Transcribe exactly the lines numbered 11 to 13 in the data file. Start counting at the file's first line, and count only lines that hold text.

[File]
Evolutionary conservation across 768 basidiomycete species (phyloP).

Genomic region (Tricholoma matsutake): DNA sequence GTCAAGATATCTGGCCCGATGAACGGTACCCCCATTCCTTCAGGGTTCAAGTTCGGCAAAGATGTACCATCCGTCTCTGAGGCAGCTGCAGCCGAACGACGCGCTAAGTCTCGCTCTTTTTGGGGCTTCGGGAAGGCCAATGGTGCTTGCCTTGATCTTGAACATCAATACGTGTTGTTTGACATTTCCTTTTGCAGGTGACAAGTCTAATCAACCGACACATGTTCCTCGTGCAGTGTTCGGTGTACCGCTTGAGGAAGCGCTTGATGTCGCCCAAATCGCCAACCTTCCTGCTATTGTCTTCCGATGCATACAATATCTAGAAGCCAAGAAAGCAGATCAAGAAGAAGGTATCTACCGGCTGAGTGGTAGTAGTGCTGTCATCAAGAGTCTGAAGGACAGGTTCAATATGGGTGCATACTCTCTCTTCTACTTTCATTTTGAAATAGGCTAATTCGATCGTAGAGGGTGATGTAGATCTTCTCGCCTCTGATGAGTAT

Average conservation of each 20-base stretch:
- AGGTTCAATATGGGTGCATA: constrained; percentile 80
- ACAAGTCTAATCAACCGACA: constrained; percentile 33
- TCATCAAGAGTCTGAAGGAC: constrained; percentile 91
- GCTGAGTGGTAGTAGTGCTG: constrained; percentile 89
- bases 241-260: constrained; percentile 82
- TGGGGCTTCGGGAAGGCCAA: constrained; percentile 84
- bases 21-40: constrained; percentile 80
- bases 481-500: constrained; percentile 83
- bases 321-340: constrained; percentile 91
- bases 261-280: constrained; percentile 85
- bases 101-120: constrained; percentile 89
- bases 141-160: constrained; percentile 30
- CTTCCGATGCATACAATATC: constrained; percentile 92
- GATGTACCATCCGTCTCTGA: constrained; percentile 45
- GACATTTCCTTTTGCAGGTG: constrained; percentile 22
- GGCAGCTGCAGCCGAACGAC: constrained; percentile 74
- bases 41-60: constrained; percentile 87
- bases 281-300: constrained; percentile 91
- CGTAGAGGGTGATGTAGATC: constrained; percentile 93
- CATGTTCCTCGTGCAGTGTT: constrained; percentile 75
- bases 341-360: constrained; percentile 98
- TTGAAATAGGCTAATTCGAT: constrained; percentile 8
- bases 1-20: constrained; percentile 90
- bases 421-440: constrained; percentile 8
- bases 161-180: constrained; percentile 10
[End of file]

- bases 481-500: constrained; percentile 83
- bases 321-340: constrained; percentile 91
- bases 261-280: constrained; percentile 85